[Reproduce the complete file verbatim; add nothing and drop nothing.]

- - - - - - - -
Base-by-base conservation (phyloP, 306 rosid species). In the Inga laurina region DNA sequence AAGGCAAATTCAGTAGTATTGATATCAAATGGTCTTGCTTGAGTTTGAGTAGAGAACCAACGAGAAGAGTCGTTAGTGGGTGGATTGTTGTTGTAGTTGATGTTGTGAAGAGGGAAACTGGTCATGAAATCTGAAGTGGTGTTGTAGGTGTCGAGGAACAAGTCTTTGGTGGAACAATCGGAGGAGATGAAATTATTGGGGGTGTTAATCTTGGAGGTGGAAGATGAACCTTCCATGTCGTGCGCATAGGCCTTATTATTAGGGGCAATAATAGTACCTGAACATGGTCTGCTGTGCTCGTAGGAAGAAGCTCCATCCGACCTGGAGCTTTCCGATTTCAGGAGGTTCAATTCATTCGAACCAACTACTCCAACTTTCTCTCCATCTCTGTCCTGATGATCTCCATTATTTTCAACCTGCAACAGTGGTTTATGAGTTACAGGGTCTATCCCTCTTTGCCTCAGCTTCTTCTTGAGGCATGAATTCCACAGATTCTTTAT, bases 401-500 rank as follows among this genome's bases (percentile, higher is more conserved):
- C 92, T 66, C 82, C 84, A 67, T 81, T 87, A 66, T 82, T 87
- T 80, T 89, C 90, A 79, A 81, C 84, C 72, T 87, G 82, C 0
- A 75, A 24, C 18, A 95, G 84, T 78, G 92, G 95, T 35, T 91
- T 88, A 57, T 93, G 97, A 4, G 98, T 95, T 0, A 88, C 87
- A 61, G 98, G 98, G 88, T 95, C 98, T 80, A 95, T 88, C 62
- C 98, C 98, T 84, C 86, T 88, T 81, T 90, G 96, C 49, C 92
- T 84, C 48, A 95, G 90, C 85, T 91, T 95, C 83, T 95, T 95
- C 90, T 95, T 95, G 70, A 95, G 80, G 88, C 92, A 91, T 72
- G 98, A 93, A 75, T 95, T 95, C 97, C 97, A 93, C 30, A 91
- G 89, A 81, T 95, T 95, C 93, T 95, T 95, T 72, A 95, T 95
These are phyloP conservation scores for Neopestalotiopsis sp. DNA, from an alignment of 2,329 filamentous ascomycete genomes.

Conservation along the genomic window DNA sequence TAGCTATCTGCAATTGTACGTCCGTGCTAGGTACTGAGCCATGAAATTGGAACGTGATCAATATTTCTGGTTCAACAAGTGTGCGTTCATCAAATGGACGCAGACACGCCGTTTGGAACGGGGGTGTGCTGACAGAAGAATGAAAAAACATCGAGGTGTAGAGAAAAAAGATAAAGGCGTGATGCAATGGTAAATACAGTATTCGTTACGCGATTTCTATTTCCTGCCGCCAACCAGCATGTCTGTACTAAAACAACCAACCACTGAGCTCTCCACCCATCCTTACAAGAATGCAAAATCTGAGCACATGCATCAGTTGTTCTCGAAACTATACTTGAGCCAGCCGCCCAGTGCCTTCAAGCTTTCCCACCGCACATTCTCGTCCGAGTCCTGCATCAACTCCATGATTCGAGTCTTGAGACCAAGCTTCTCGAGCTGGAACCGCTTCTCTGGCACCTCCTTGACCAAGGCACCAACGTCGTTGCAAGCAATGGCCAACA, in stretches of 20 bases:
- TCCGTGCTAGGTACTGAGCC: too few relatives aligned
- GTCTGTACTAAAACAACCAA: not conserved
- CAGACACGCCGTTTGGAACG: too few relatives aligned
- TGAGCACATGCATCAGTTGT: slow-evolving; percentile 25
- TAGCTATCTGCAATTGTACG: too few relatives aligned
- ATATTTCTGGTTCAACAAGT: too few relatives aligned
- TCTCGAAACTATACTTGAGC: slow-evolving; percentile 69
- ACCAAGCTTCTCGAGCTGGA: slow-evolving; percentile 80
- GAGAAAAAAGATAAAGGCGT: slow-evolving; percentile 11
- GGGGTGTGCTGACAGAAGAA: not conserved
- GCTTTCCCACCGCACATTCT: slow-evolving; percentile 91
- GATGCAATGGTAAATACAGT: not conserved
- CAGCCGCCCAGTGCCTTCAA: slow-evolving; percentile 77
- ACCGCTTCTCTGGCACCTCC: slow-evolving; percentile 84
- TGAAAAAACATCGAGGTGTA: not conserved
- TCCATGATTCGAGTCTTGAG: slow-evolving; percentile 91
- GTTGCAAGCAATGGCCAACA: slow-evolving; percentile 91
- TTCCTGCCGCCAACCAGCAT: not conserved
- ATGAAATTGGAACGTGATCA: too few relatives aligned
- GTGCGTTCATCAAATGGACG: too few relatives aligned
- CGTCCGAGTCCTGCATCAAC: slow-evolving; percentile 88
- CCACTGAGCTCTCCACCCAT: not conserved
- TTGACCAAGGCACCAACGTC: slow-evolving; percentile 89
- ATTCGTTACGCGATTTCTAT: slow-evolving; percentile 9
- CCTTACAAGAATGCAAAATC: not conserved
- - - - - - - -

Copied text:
Base-by-base conservation (phyloP, 306 rosid species). In the Inga laurina region DNA sequence AAGGCAAATTCAGTAGTATTGATATCAAATGGTCTTGCTTGAGTTTGAGTAGAGAACCAACGAGAAGAGTCGTTAGTGGGTGGATTGTTGTTGTAGTTGATGTTGTGAAGAGGGAAACTGGTCATGAAATCTGAAGTGGTGTTGTAGGTGTCGAGGAACAAGTCTTTGGTGGAACAATCGGAGGAGATGAAATTATTGGGGGTGTTAATCTTGGAGGTGGAAGATGAACCTTCCATGTCGTGCGCATAGGCCTTATTATTAGGGGCAATAATAGTACCTGAACATGGTCTGCTGTGCTCGTAGGAAGAAGCTCCATCCGACCTGGAGCTTTCCGATTTCAGGAGGTTCAATTCATTCGAACCAACTACTCCAACTTTCTCTCCATCTCTGTCCTGATGATCTCCATTATTTTCAACCTGCAACAGTGGTTTATGAGTTACAGGGTCTATCCCTCTTTGCCTCAGCTTCTTCTTGAGGCATGAATTCCACAGATTCTTTAT, bases 401-500 rank as follows among this genome's bases (percentile, higher is more conserved):
- C 92, T 66, C 82, C 84, A 67, T 81, T 87, A 66, T 82, T 87
- T 80, T 89, C 90, A 79, A 81, C 84, C 72, T 87, G 82, C 0
- A 75, A 24, C 18, A 95, G 84, T 78, G 92, G 95, T 35, T 91
- T 88, A 57, T 93, G 97, A 4, G 98, T 95, T 0, A 88, C 87
- A 61, G 98, G 98, G 88, T 95, C 98, T 80, A 95, T 88, C 62
- C 98, C 98, T 84, C 86, T 88, T 81, T 90, G 96, C 49, C 92
- T 84, C 48, A 95, G 90, C 85, T 91, T 95, C 83, T 95, T 95
- C 90, T 95, T 95, G 70, A 95, G 80, G 88, C 92, A 91, T 72
- G 98, A 93, A 75, T 95, T 95, C 97, C 97, A 93, C 30, A 91
- G 89, A 81, T 95, T 95, C 93, T 95, T 95, T 72, A 95, T 95
These are phyloP conservation scores for Neopestalotiopsis sp. DNA, from an alignment of 2,329 filamentous ascomycete genomes.

Conservation along the genomic window DNA sequence TAGCTATCTGCAATTGTACGTCCGTGCTAGGTACTGAGCCATGAAATTGGAACGTGATCAATATTTCTGGTTCAACAAGTGTGCGTTCATCAAATGGACGCAGACACGCCGTTTGGAACGGGGGTGTGCTGACAGAAGAATGAAAAAACATCGAGGTGTAGAGAAAAAAGATAAAGGCGTGATGCAATGGTAAATACAGTATTCGTTACGCGATTTCTATTTCCTGCCGCCAACCAGCATGTCTGTACTAAAACAACCAACCACTGAGCTCTCCACCCATCCTTACAAGAATGCAAAATCTGAGCACATGCATCAGTTGTTCTCGAAACTATACTTGAGCCAGCCGCCCAGTGCCTTCAAGCTTTCCCACCGCACATTCTCGTCCGAGTCCTGCATCAACTCCATGATTCGAGTCTTGAGACCAAGCTTCTCGAGCTGGAACCGCTTCTCTGGCACCTCCTTGACCAAGGCACCAACGTCGTTGCAAGCAATGGCCAACA, in stretches of 20 bases:
- TCCGTGCTAGGTACTGAGCC: too few relatives aligned
- GTCTGTACTAAAACAACCAA: not conserved
- CAGACACGCCGTTTGGAACG: too few relatives aligned
- TGAGCACATGCATCAGTTGT: slow-evolving; percentile 25
- TAGCTATCTGCAATTGTACG: too few relatives aligned
- ATATTTCTGGTTCAACAAGT: too few relatives aligned
- TCTCGAAACTATACTTGAGC: slow-evolving; percentile 69
- ACCAAGCTTCTCGAGCTGGA: slow-evolving; percentile 80
- GAGAAAAAAGATAAAGGCGT: slow-evolving; percentile 11
- GGGGTGTGCTGACAGAAGAA: not conserved
- GCTTTCCCACCGCACATTCT: slow-evolving; percentile 91
- GATGCAATGGTAAATACAGT: not conserved
- CAGCCGCCCAGTGCCTTCAA: slow-evolving; percentile 77
- ACCGCTTCTCTGGCACCTCC: slow-evolving; percentile 84
- TGAAAAAACATCGAGGTGTA: not conserved
- TCCATGATTCGAGTCTTGAG: slow-evolving; percentile 91
- GTTGCAAGCAATGGCCAACA: slow-evolving; percentile 91
- TTCCTGCCGCCAACCAGCAT: not conserved
- ATGAAATTGGAACGTGATCA: too few relatives aligned
- GTGCGTTCATCAAATGGACG: too few relatives aligned
- CGTCCGAGTCCTGCATCAAC: slow-evolving; percentile 88
- CCACTGAGCTCTCCACCCAT: not conserved
- TTGACCAAGGCACCAACGTC: slow-evolving; percentile 89
- ATTCGTTACGCGATTTCTAT: slow-evolving; percentile 9
- CCTTACAAGAATGCAAAATC: not conserved